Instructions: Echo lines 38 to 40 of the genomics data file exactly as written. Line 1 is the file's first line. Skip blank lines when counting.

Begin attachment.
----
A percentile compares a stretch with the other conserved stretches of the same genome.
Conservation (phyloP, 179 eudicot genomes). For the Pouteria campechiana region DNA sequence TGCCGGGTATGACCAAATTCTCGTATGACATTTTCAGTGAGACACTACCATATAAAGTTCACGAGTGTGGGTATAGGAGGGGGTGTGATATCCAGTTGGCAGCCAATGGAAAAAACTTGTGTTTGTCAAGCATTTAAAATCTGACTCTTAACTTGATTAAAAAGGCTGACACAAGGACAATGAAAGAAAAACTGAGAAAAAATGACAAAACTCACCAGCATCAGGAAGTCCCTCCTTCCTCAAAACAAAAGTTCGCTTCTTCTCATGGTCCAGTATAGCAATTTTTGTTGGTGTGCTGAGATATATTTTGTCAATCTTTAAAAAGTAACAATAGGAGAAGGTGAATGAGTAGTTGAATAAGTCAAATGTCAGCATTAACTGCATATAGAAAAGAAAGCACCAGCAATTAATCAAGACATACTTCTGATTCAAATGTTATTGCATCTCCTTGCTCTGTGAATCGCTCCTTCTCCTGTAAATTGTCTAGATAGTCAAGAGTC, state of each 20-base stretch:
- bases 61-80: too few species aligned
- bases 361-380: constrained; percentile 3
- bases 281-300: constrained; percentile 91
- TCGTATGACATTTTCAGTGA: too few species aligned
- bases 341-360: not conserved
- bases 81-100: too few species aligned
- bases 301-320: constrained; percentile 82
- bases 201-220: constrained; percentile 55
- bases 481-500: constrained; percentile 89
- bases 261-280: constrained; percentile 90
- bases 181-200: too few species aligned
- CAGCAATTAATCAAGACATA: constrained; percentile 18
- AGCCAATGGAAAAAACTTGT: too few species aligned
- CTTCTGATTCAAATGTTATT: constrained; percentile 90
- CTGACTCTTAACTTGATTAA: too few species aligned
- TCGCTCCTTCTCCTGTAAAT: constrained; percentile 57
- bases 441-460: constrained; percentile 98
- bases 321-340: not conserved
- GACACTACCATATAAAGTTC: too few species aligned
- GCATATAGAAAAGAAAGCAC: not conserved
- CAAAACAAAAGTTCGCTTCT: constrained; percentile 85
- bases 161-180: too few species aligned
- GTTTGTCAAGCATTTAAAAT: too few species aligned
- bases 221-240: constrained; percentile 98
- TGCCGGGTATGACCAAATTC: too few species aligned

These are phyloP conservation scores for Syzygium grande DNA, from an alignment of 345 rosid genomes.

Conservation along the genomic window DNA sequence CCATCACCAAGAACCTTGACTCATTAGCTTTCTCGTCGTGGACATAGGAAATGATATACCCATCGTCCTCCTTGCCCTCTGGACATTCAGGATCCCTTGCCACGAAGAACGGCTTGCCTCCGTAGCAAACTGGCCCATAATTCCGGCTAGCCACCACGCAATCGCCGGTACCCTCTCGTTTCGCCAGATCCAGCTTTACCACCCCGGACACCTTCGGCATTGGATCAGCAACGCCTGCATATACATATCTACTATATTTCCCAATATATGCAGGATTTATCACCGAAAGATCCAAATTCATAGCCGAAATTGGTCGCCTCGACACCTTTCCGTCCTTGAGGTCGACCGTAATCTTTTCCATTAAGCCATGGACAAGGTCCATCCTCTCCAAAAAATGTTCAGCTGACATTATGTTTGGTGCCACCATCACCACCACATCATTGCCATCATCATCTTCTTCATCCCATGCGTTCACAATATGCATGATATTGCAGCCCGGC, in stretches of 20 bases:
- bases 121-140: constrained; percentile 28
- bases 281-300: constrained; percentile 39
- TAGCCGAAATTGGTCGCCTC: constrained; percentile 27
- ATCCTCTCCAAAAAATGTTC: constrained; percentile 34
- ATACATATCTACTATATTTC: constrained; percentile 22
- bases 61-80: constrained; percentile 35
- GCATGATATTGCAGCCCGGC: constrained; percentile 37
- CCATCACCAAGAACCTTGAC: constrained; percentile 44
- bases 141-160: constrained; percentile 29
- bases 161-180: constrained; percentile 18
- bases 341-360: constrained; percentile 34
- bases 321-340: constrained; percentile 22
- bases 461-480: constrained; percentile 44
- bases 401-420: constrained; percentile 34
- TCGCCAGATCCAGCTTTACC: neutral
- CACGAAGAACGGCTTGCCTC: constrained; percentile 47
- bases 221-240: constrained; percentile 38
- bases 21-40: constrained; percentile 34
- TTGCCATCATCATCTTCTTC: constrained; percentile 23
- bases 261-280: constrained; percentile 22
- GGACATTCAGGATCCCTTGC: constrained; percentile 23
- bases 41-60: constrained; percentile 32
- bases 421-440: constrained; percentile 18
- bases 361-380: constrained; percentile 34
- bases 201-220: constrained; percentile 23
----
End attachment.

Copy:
- bases 141-160: constrained; percentile 29
- bases 161-180: constrained; percentile 18
- bases 341-360: constrained; percentile 34